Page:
More on DMCA takedown notices being used to stifle free speech.  Gordon Klingenschmitt, a former Navy chaplain running for office in Colorado had already used the YouTube's takedown system to kill the account of Right Wing Watch, a group that was critical of Klingenschmitt and his politics. TechDirt report that earlier this week, YouTube restored Right Wing Watch's account, after "realizing that he [Klingenschmitt] was clearly using their copyright takedown system to stifle criticism, not for any legitimate copyright purpose." Klingenschmitt then immediately filed yet another "bogus" copyright claim with YouTube, getting their account taken offline again. Moves are afoot to ask YouTube to revitalise it's systems to prevent serial takedown abusers taking accounts offline - and let's not forget those s512(f) actions under the DMCA for false takedowns which can result in damages and legal costs for the injured and non-infringing party - and we blogged about these here - certainly something for Right Wing Watch to consider if Mr Klingenschmitt is indeed materially misrepresenting infringement. Our earlier blog on copyright and free speech here.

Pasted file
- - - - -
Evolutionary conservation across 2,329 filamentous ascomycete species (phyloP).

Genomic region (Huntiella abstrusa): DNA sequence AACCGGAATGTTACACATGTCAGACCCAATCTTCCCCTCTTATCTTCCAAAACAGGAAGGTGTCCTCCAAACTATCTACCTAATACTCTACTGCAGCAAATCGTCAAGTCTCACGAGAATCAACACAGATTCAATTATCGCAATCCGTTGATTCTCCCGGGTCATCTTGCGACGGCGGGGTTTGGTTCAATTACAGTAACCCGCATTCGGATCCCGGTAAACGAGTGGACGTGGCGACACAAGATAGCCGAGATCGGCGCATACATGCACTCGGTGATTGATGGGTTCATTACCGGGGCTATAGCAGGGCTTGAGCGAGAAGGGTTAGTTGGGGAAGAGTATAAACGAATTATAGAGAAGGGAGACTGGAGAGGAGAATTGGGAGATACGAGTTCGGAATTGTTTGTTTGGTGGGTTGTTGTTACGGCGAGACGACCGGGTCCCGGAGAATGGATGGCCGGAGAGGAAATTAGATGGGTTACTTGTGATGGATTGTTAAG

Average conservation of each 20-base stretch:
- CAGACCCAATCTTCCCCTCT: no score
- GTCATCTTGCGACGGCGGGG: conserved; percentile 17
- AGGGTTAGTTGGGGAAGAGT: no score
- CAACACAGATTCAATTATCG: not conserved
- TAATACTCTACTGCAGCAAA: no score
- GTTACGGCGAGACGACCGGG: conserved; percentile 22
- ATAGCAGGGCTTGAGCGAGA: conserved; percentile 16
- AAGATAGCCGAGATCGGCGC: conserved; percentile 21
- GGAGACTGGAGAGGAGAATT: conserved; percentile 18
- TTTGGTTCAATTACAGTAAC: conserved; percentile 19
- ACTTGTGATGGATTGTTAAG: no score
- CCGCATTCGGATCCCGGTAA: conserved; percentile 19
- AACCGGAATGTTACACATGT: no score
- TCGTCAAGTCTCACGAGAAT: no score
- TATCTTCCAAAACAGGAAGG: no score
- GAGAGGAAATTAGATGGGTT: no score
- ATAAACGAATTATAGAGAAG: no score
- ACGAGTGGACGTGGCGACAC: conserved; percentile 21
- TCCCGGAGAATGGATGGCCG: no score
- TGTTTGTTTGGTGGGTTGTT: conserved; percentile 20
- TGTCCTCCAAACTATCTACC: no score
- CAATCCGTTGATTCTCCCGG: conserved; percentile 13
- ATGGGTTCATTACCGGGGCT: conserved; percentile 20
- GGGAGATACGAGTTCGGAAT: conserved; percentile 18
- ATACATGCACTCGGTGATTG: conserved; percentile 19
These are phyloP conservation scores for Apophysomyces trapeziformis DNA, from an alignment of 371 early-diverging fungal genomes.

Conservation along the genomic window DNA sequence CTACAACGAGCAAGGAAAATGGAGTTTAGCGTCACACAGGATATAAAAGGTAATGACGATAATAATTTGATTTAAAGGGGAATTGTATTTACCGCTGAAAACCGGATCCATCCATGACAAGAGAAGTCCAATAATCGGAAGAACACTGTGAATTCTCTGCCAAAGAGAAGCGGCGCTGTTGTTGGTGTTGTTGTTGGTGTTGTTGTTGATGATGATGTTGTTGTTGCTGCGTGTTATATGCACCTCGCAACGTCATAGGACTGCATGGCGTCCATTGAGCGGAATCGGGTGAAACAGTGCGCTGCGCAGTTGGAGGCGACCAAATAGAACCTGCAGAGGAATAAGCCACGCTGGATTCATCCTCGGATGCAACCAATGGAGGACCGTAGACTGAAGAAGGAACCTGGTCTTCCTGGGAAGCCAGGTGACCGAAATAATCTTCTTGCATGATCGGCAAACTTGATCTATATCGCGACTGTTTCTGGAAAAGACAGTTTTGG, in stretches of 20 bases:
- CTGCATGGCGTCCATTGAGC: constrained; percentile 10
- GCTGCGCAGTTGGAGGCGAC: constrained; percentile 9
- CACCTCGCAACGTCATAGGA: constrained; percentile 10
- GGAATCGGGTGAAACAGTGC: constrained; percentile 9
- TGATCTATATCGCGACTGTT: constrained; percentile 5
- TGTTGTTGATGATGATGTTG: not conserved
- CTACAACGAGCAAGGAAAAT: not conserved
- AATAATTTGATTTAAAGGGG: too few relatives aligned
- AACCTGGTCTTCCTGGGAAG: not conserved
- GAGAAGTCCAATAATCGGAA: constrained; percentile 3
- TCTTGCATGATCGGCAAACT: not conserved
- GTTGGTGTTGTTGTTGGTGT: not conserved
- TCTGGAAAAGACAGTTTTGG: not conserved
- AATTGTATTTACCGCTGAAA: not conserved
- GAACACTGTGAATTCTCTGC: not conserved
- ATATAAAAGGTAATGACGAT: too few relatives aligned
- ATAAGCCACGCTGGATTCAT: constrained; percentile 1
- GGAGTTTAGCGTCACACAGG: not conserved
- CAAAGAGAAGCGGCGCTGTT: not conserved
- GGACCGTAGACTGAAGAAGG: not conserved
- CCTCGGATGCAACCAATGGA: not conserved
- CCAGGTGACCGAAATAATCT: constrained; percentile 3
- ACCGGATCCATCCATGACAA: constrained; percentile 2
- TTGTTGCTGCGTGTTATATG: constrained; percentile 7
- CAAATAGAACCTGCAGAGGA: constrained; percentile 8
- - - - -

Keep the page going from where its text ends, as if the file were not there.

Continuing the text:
The Beastie Boys are seemingly less than impressed with a 'parody' produced by a new toy company called Goldieblox - a video of three girls playing with a Rube Goldberg-type invention and singing alternative lyrics to the Beastie Boys song "Girls." Since the video went up online it has been viewed more than seven million times. Having received a letter alleging copyright infringement, Goldieblox are now seeking declaratory relief in the federal court in the United States District Court in the Northern District of California. It seems lawyers for the Beastie Boys claim that the GoldieBlox Girls parody video is a copyright infringement, is not a fair use and that GoldieBlox's unauthorised use of the Beastie Boys intellectual property is a 'big problem' that has a 'very significant impact.' It might be one to watch as clearly the 'parody' is to promote a commercial concern and sell toys - although it may well have also stoked up a debate on young girl's interest in science and scientific careers. In the original song, the Beasties sang: "Girls -- to do the dishes/ Girls -- to clean up my room/ Girls -- to do the laundry/ Girls -- and in the bathroom/ Girls, that's all I really want is girls." The video replaces those lyrics with: "Girls -- to build the spaceship/ Girls -- to code the new app/ Girls -- to grow up knowing/ That they can engineer that/ Girls. That's all we really need is girls." Despite the fact the video really is a very clever advert for 'toys for future engineers', GoldieBox say that they created the video with specific goals to make fun of the Beastie Boys song, and to further the company's goal to break down gender stereotypes and to encourage young girls to engage in activities that challenge their intellect, particularly in the fields of science, technology, engineering and math. The GoldieBlox Girls Parody Video has gone viral on the Internet and has been recognized by the press and the public as a parody and criticism of the original song." Responding to that claim, Beastie Boys have now said that they simply contacted the company to discuss the matter, because while they agree with the sentiment of the commercial, they do not allow their music to be used in any adverts ever. In fact Adam Yauch who died recently felt so strongly about this that he had it written into his will.  In an open letter to the company, published in the New York Times, surviving members Mike D and Adam Horowitz said: "Like many of the millions of people who have seen your toy commercial 'GoldieBlox, Rube Goldberg & the Beastie Boys', we were very impressed by the creativity and the message behind your ad. We strongly support empowering young girls, breaking down gender stereotypes and igniting a passion for technology and engineering". However, they continued: "As creative as it is, make no mistake, your video is an advertisement that is designed to sell a product, and long ago, we made a conscious decision not to permit our music and/or name to be used in product ads. When we tried to simply ask how and why our song 'Girls' had been used in your ad without our permission, YOU sued US".